Finding Out The Truth About Stocks
Australian investors often lament the performance of our market. They look at other markets and wonder why ours can’t be the same.
They look at the US and see a market — the biggest in the world — that has trebled in nine years.
Even Japan, the forgotten economic powerhouse, has done the same thing. Considered a basket-case for decades, its market has also tripled over the same time.
Back in 2009, Japan’s Nikkei index was battling to stay above 7,000 points. Less than a month ago, however, it breached 24,000 points.
Perhaps even more impressive is just how rapidly the Nikkei has risen. It has achieved most of this gain in the last five years.
All the while, our Aussie market has struggled. The ASX 200 is still around 900 points below its 2007 high.
Some put the performance of Japan and the US purely down to money printing. That all the money central banks have printed has found its way into the markets.
And in some parts, that is true. But where the real difference lies is in the companies that lead their respective markets.
The big players in the market
We all know that financial stocks dominate the Australian market (around 40%). That the Big Four banks account for about 30% of the index. Remember, an index simply reflects the stocks that are in it.
Last year, the biggest stock in our market, Commonwealth Bank of Australia [ASX:CBA], generated a profit of almost $10 billion. It was a result that drew gasps at the time for its sheer size.
However, while that profit was 8% higher than the previous year, revenue hardly budged an inch. All up, revenue grew by just 1% for the year.
Compare that to behemoth Apple Inc. [NASDAQ:AAPL] in the table below.
Apple net sales — 2004–2017
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From 2004 through to 2015, Apple grew its sales exponentially. Sales in 2015 were almost 17-times higher than a decade before.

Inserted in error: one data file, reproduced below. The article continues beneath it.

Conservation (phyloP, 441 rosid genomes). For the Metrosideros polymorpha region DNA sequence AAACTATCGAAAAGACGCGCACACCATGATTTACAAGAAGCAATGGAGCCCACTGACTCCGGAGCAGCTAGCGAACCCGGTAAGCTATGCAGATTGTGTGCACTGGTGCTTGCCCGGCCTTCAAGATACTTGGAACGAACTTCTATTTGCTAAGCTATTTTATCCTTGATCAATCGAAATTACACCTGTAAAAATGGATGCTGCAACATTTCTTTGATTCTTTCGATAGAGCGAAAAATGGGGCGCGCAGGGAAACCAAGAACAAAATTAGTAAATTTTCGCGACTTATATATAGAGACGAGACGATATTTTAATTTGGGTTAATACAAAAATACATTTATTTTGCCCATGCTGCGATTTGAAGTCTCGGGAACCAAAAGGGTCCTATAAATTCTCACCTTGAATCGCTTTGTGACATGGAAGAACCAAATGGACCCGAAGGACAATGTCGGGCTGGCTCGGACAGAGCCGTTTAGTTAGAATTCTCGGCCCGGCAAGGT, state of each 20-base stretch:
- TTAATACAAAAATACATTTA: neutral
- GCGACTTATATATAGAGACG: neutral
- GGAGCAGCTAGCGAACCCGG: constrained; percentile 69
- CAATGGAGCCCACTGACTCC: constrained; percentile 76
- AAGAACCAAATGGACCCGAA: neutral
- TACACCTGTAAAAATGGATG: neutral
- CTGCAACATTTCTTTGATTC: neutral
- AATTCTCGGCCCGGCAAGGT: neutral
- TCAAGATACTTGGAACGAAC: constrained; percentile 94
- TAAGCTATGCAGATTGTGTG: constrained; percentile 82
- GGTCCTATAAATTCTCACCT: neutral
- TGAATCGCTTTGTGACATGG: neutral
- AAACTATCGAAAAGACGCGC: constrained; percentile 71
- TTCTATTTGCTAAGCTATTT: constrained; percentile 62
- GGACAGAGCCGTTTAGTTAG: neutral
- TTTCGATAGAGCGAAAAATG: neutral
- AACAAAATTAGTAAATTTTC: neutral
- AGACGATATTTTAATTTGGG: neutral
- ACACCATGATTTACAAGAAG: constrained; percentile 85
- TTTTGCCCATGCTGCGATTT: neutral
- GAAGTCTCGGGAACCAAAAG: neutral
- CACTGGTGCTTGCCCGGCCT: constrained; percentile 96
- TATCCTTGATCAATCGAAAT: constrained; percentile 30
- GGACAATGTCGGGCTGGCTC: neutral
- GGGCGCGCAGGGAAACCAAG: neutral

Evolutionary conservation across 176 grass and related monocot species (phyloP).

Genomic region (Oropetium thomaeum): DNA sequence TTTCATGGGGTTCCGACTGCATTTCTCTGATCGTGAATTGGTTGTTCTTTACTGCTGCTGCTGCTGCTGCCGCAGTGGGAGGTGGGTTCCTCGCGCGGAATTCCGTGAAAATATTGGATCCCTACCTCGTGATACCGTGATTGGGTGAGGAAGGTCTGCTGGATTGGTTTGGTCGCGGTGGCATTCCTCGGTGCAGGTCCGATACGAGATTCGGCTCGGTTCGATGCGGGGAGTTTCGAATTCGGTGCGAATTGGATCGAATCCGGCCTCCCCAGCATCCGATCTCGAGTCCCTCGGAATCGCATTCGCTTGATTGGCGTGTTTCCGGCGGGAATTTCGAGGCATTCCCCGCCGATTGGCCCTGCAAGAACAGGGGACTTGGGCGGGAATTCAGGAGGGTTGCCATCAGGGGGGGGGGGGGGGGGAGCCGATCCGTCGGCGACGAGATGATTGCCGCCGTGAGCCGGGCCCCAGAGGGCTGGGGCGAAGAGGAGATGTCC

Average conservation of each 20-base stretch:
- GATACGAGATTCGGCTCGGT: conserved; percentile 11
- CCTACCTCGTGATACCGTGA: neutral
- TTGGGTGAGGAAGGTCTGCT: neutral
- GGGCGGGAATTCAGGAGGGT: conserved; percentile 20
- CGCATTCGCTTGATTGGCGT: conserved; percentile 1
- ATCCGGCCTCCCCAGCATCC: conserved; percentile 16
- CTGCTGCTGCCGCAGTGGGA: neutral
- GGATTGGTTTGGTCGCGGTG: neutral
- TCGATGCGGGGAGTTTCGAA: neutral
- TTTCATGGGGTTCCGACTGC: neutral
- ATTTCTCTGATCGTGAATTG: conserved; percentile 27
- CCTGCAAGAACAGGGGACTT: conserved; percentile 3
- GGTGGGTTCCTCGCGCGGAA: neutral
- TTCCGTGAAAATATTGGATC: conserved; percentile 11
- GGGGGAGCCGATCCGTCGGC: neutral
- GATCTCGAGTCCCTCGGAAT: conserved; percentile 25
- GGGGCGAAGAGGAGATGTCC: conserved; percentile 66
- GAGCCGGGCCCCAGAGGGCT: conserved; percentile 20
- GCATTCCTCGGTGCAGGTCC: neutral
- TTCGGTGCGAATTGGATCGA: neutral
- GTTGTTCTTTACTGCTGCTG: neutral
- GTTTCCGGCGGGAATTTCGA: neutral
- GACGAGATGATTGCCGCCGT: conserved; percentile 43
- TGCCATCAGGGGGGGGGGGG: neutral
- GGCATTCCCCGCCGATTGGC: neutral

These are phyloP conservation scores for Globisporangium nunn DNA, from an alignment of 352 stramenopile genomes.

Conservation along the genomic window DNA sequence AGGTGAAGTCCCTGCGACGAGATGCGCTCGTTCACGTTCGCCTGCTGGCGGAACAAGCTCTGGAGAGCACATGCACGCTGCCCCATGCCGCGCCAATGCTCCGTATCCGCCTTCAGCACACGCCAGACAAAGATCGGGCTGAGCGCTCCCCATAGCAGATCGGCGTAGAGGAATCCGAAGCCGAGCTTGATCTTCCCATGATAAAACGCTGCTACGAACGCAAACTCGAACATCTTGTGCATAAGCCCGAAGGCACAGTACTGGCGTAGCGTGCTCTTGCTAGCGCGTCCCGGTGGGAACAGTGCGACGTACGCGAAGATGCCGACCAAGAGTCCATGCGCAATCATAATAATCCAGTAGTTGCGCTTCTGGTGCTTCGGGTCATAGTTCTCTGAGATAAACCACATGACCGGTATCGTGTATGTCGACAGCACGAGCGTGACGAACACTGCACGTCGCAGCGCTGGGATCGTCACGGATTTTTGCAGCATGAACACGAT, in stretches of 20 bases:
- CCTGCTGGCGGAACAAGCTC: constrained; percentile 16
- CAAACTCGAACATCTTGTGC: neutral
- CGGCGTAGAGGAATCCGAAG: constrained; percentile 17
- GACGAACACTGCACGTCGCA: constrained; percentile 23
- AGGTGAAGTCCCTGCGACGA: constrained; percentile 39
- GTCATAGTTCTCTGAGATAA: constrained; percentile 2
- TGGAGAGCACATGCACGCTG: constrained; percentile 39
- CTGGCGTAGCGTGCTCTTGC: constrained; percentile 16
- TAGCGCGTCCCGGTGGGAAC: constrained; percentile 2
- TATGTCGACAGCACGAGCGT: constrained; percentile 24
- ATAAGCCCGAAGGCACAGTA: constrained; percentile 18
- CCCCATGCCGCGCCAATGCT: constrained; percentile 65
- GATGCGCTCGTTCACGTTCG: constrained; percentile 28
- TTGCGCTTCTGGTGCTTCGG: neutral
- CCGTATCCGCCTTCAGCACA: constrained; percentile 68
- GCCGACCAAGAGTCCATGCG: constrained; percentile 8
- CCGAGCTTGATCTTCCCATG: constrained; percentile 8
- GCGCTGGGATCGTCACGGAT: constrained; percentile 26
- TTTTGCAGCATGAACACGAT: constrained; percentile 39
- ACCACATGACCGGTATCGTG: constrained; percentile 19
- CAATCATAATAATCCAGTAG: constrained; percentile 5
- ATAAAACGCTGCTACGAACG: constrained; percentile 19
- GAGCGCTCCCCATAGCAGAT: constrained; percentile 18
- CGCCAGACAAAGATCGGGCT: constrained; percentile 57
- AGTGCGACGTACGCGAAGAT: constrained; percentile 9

After struggling for growth over the last couple of years (red circle in the table), Apple announced earlier this month that it was back on track.
For the December quarter, sales grew 13% to US$ 88.3 billion. Earnings per share grew 16%. All up, as the company noted, it was the best quarter in Apple’s history.
It is growth like this, along with a corresponding jump in profits, that has propelled Apple’s stock price higher. Its share price has grown 20-fold over the same period, as you can see in the chart below. Over the same period, CBA’s has not much more than doubled.
Apple monthly share price
[Click to enlarge]
Even after such a massive and sustained rally, Apple is trading on around 15-times its 2018 forecast earnings (P/E). The low-growth CBA, by comparison, it trading around 13-times earnings.
That’s why stocks like Apple, with its US$871 billion market cap, have continued to propel US indices higher. And bank stocks with their huge weighting (and anemic growth) have put a handbrake on the Aussie market.
Even when Apple’s earnings went sideways in 2016–17, Apple’s share price almost doubled over the same time. The market was still pricing it for growth.
However, there’s a problem for markets such as those in the US: What happens should this strong growth stop?
While Apple’s P/E is not excessive compared to the market, there are other companies where it is stratospheric.
Take Amazon.com, Inc. [NASDAQ:AMZN]. With a market cap of $710 billion, Amazon is not much smaller than Apple. Yet it trades on around 320-times its current earnings.
Then there is Tesla Inc. NASDAQ:TSLA]. It has achieved a market cap of $56 billion without ever having made any money.
It’s when sentiment towards these stocks changes — and the economy as well — that investors no longer price them for growth.
Instead, they will have to prove to the market that they are worth their lofty valuations. That they really can make a profit and generate a sufficient return on capital. This is when the market finds out the truth about a stock.
But it’s the cash a company generates that ultimately determines its value.
If they can’t justify their value, there is another asset class which beckons. As interest rates ratchet higher in the US, investors will have another choice…they can instead park their money into bonds.
The very thing that implies a growing and healthy economy — increasing rates — could pull money out of the market, bringing this bull market to an end.
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